Website 101

Here on Slaw we pretty much take for granted some of the basics of IT, prime among which might be the value of a website to practicing lawyers. But, of course, it’s just not the case that all lawyers have—and make good use of—websites. So for those of you who fall into that category (or who have a friend who does) here’s a little something.

As it happens, I’m at the ABA Techschow in Chicago listening to Slaw’s Steve Matthews explain the basics with respect to the necessary infrastructure, Website 101: Build and Rebuild.

Domain names
Use short, memorable names, because you want clients to be able to make easy, return visits. It can get tricky when a number of partners’ names are used to identify the firm. And using partner names can also be tricky because partners leave and you’ll have to change the domain name.

If at all possible, choose a dot com domain. And then “lock down” the dot net and dot org domains of the same name so that no one else can use them.

If you must change your domain names, there are tools you can use to redirect people (and search engines!) who still use your old address—Google Webmaster tools, for example, and an .htaccess file.

In your search for a company to host your site, be wary of online recommendations. Most of the big hosting companies reward those who successfully recommend their service, so don’t trust those who gush about this or that host.

The best source of advice are your colleagues or friends who have sites and can report on their hosting services. Check out such things as: who answers the phone when your site is down? are there bandwidth and storage restrictions? how often is data backed up? can it be stored in multiple locations for safety’s sake?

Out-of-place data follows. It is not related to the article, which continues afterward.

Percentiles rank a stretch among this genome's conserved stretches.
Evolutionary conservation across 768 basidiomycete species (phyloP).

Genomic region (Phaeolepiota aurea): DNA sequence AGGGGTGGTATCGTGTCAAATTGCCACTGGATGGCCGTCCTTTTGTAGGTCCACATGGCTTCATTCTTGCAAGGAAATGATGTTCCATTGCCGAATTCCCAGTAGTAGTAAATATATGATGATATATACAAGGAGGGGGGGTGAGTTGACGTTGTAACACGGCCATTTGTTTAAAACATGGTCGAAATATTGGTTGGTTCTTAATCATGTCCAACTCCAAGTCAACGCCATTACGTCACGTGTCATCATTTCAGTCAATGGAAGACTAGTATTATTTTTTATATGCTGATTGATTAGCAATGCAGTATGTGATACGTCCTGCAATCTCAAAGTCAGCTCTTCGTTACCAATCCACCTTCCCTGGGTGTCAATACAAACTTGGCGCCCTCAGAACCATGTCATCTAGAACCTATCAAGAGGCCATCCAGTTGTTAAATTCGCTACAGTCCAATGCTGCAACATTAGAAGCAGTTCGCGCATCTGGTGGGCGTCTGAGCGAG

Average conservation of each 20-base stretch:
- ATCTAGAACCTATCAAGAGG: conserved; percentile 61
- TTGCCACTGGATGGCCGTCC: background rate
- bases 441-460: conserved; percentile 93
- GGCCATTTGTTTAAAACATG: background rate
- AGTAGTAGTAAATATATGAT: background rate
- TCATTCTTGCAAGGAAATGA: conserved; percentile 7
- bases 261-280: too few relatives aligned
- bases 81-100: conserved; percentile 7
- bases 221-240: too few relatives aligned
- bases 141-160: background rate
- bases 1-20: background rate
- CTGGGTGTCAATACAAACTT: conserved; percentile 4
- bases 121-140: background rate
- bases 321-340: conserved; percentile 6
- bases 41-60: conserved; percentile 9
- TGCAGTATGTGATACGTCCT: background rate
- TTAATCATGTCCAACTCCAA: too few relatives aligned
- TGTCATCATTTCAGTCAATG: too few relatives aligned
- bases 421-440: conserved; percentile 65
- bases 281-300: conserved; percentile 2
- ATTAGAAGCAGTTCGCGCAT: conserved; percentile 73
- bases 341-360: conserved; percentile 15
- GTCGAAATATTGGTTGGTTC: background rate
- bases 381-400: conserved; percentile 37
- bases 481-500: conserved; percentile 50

Content management systems
These are truly effective ways to create and maintain a website fairly easily. Of the three common free systems (WordPress, Joomla, Drupal), WordPress is by far the most popular and probably the most sensible choice.

All these systems importantly separate data from design, so you’re able to back up or move your data, or to change your design easily without affecting your data. Designs are relatively easy to implement because there are “theme gardens” where you can find pre-packaged design themes that you can tweak to suit your purposes.

If your site features well enough on Google (which is what you’d want), you’ll find hackers trying to break into it for various nefarious reasons. None of the content management systems come out of the box with security fully implemented, so you’ll need to take some basic precautions: choose complex passwords; tell search engines (with your robots.txt file) not to search image or system files; and use a plugin that locks out hackers after a certain (low) number of failed login attempts.

More from Steve and others as the day goes on…


  1. Great tips. Thanks, Simon and Steve.